Scott R. Mote, Esq.
Are you well?
By Scott R. Mote, Esq.
The term “wellness” has become very popular the last several years. In response to this, companies are setting up wellness programs for their employees, health insurance companies offer wellness incentives for their clients, people are telling each other to be well, and so on. But what does wellness really mean, and why is it important for lawyers to be well?
Lawyers are more susceptible to be unwell. This sounds harsh, but it is true. According to “The Path to Lawyer Well-Being,” the report of the National Task Force on Lawyer Well-Being, “40% to 70% of disciplinary proceedings and malpractice claims against lawyers involve substance use or depression, and often both.”1
Another study reported that 28% of attorneys suffer from depression, 19% from anxiety and 23% from stress.2 The same study concluded that 20.6% of the participants are problem drinkers.
Because of the stresses of the job, lawyers are prone to burnout, stress, anxiety, substance use and mental health disorders, which is why it is important for them to learn how to be well. The National Wellness Institute says that “Wellness is an active process through which people become aware of, and make choices toward, a more successful existence.”3 To be well, these six areas of wellness need to be optimal:
Occupational: This is how you feel about your job. Your job is rewarding and satisfying. It aligns with your personal values.
Physical: You exercise and eat well.
Social: You are aware of your importance in your community. You build friendships and relationships.
Intellectual: You expand your skills and share your experiences with others.
Spiritual: You know your meaning and purpose in life.
Emotional: You recognize and can control your emotions in a positive manner. Your personal life and work life are separate.
It is difficult to ensure that all of these dimensions of wellbeing are always optimal. If you find that you are not doing as well in the “physical” area of wellbeing, then make arrangements to speak with a dietician, a personal trainer or your doctor. Maybe you feel you can control your emotions in a better way. Start researching about ways you can increase your emotional intelligence.
At times, you might find that one or all areas of your wellbeing are suffering. When your wellbeing suffers, this can lead to depression, anxiety, substance use disorders and other mental health issues. It is important that you get the help you need to enhance your wellbeing. The Ohio Lawyers Assistance Program can help.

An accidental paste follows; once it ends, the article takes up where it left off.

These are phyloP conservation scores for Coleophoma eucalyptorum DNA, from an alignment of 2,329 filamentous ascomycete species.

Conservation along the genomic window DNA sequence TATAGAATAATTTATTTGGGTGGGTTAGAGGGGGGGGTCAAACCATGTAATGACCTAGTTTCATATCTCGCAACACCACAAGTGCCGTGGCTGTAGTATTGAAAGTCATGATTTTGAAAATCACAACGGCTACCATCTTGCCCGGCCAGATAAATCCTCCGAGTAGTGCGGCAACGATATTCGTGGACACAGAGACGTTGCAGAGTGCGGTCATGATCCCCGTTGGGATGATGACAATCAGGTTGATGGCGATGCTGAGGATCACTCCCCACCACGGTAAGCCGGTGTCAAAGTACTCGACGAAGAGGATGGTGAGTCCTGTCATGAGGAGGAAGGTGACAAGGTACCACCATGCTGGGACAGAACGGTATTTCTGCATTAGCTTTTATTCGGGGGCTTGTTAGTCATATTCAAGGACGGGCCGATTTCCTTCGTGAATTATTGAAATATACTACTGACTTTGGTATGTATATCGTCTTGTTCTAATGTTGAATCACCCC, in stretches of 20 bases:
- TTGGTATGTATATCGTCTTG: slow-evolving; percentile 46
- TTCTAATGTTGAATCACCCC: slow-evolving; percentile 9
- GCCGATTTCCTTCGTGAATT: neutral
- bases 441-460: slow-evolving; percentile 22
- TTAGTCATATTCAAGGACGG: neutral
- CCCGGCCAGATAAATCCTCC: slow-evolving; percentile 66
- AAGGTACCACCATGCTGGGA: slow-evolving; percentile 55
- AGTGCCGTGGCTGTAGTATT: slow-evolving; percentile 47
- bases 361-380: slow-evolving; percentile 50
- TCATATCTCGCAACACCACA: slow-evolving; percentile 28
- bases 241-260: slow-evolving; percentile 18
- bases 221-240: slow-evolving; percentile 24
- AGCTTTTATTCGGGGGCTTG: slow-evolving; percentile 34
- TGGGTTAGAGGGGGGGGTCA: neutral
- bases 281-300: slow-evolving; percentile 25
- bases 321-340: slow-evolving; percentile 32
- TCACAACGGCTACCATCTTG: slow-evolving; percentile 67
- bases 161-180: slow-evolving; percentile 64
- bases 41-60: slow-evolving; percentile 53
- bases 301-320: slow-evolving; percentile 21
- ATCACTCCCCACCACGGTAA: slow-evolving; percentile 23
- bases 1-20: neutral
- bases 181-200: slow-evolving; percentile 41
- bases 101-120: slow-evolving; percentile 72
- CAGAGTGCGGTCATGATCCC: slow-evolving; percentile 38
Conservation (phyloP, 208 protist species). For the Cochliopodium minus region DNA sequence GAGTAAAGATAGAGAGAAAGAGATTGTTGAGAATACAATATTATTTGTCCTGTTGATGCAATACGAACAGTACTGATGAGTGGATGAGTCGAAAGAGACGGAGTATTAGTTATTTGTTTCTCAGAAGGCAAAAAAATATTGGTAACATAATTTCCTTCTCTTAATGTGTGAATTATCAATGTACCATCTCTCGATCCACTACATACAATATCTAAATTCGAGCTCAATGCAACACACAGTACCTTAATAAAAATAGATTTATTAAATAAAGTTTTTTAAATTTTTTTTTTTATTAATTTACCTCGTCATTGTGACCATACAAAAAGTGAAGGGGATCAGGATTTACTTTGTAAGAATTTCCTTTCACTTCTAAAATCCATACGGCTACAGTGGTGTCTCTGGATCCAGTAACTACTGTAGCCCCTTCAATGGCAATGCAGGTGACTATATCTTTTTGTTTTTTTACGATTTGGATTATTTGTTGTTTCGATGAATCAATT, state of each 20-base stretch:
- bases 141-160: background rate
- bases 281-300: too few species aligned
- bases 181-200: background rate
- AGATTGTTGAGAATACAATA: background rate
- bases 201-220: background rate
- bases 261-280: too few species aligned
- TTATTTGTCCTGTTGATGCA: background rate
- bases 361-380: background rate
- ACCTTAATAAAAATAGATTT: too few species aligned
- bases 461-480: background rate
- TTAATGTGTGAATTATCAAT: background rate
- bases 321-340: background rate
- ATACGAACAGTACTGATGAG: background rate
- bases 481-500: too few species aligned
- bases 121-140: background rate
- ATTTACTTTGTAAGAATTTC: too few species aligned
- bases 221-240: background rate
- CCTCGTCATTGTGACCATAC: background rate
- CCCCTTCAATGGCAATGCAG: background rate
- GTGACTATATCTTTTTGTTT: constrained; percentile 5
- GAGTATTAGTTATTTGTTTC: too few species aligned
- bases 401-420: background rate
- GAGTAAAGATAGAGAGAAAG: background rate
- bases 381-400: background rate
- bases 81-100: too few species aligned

OLAP helps lawyers get well in a CONFIDENTIAL way
The Ohio Lawyers Assistance Program assists attorneys with mental health disorders, substance use problems and other process addictions. In the first quarter of 2018, more than half of the files we opened were due to mental health or dual-diagnosis (mental health and substance use disorder). If you are suffering from a mental health issue, you are not alone. OLAP offers confidential and successful help.
If you contact OLAP about yourself or about an attorney colleague, you can rest assured that your call and anything you discuss with OLAP will be protected by strong rules of confidentiality:
Prof. Cond. Rule 8.3(c) provides an exemption from the duty to report knowledge of ethical violations when that knowledge was obtained in the course of OLAP's work.
Code of Judicial Conduct Rule 2.14 provides that information obtained by a member or agent of a bar or judicial association (Judicial Advisory Board) shall be privileged.
R.C. § 2305.28 provides qualified immunity from civil liability for OLAP staff (B and C) and for anyone who provides information to OLAP (D).
If you or someone you know is having problems with substance use (alcohol, street or prescription drugs) or mental health, don't let fears about the disciplinary consequences prevent you from contacting us. No potential disciplinary situation will be made worse by contacting OLAP.
By Scott R. Mote, Executive Director of the Ohio Lawyers Assistance Program.
1 The Path to Lawyer Well-Being: Practical Recommendations for Positive Change” from the National Task Force on Lawyer Well-Being. www.americanbar.org/content/dam/aba/images/abanews/ThePathToLawyerWellBeingReportRevFINAL.pdf.
2 “The Prevalence of Substance Use and Other Mental Health Concerns Among American Attorneys” by Krill, Patrick R. JD, LLM; Johnson, Ryan MA; Albert, Linda MSSW
Journal of Addiction Medicine: January/February 2016 - Volume 10 - Issue 1 - p 46–52.
3 “Challenging the Public Stigma of Mental Illness: A Meta-Analysis of Outcome Studies” by Patrick W. Corrigan, Psy.D.; Scott B. Morris, Ph.D.; Patrick J. Michaels, M.S.; Jennifer D. Rafacz, Ph.D.; Nicolas Rüsch, M.D., October 2012 Vol. 63 No. 10 PSYCHIATRIC SERVICES https://ps.psychiatryonline.org/doi/pdf/10.1176/appi.ps.201100529
3 “The six dimensions of wellness model” by Dr. Bill Hettler. https://www.nationalwellness.org/page/Six_Dimensions
This article was first published by the Stark County Bar Association.